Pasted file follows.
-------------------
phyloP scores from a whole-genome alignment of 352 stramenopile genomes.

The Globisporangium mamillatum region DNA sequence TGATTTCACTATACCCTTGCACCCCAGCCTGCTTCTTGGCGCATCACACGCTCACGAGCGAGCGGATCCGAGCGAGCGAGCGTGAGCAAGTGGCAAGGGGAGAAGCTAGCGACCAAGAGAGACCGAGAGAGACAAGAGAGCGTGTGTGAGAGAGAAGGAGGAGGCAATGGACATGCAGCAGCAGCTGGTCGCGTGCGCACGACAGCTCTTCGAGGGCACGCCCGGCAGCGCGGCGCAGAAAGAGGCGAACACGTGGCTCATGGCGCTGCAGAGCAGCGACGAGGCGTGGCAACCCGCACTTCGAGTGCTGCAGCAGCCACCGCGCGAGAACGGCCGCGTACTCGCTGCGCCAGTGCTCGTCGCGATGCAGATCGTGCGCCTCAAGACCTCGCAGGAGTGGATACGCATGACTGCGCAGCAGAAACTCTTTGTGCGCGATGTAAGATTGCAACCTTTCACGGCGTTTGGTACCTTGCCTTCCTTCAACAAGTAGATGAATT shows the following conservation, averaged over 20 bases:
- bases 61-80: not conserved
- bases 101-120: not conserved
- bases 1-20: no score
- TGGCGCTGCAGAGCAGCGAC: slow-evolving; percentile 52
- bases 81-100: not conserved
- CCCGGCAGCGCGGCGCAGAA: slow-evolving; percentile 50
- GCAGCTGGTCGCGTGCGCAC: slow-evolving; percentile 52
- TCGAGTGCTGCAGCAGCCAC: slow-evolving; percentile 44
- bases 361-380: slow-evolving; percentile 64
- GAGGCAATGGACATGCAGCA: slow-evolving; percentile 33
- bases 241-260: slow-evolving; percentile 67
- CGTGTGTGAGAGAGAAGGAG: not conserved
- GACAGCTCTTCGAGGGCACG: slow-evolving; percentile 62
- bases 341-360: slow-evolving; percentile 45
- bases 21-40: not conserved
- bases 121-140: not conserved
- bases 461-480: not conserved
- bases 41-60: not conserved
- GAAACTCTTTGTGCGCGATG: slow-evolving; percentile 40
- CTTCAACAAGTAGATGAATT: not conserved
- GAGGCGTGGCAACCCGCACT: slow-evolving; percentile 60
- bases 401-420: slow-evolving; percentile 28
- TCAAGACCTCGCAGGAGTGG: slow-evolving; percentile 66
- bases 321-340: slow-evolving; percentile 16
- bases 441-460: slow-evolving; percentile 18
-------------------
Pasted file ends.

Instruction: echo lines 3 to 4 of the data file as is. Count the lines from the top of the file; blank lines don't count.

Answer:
- bases 61-80: not conserved
- bases 101-120: not conserved